Fred Schoemehl's wife can receive his workers' compensation benefits until she dies. As for Schoemehl, he's already dead. His cause of death was unrelated to his total permanent disability--a knee injury suffered in 2001 while working at a marine and yacht club.
This tearjerker scenario for workers' comp insurers is care of a 4-3 opinion of the Missouri Supreme Court handed down in January.
"Because she was Schoemehl's dependent," the court wrote in its opinion regarding the widow, "she is considered an 'employee' under the workers' compensation law and is, therefore, entitled to permanent total disability benefits for the remainder of her life."
According to wire reports, Schoemehl's widow, Annette, will get her husband's monthly payment of $221.26, every month until she passes away, as well as about $41,000 plus interest for three years' worth of back payments.
Insurers have long underwritten workers' comp with employees' life expectancies and deaths from unrelated causes in mind.
"Every carrier that writes workers' comp has used that as a premise from the beginning," said James Pocius, a shareholder at the Scranton-Pa.-based office of Marshall, Dennehey, Warner, Coleman & Goggin.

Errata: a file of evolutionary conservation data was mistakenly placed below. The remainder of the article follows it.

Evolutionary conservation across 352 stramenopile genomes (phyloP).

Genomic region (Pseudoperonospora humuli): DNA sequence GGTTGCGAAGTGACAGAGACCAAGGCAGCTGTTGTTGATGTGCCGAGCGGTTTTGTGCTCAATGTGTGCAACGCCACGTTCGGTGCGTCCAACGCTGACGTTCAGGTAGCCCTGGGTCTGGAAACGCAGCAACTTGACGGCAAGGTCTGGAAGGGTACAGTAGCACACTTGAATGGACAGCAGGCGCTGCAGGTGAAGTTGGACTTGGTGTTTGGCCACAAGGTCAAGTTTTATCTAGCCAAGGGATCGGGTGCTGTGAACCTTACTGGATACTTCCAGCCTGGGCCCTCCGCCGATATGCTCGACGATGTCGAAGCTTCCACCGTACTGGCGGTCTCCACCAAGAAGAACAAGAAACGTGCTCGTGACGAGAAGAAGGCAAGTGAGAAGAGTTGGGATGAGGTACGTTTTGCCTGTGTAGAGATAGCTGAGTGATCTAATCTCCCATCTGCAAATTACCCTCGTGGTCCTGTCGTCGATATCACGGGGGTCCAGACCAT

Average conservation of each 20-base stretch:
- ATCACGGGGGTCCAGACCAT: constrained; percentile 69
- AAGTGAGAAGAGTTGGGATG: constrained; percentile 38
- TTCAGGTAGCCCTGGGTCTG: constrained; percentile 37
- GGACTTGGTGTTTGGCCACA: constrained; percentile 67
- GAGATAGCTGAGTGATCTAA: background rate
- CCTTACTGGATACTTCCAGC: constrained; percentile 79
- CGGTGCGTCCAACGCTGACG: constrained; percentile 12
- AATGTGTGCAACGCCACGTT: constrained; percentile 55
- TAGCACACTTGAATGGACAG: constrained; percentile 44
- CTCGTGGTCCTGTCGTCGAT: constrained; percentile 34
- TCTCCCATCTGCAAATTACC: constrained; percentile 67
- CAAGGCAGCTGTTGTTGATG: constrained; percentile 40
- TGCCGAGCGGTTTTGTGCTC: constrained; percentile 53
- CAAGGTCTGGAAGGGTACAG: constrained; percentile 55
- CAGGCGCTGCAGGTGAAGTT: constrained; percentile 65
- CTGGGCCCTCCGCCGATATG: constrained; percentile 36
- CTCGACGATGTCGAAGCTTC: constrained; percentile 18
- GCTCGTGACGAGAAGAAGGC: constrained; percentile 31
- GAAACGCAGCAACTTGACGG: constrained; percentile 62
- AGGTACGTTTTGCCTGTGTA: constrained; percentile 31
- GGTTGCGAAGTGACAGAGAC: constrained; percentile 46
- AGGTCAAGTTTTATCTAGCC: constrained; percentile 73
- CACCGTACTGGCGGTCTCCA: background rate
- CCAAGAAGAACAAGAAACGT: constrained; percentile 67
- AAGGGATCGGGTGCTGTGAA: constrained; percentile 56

In ruling against that practice, the Missouri court "used creative logic," said Pocius, and ignored the fact that TPD payments should only be doled out when a worker is disabled. Fred Schoemehl is no longer disabled; he is deceased.
"If this decision spread, then it's going to drive up rates," Pocius said, though reassuring that there's "no need to panic just yet."
The ruling is restricted to the Show Me State, and is limited to TPD cases. Sure, other states with a workers' comp system that grants TPD awards could use the Schoemehl case as a precedent, said Pocius.
But the Supreme Court's decision isn't even settled in Missouri yet. It was only a slip opinion, explained Pocius, meaning it is still subject to modification.
The Missouri Attorney General has announced he will ask the Supreme Court to reconsider the ruling. And a state senator has sponsored a bill to reverse the decision.
March 1, 2007
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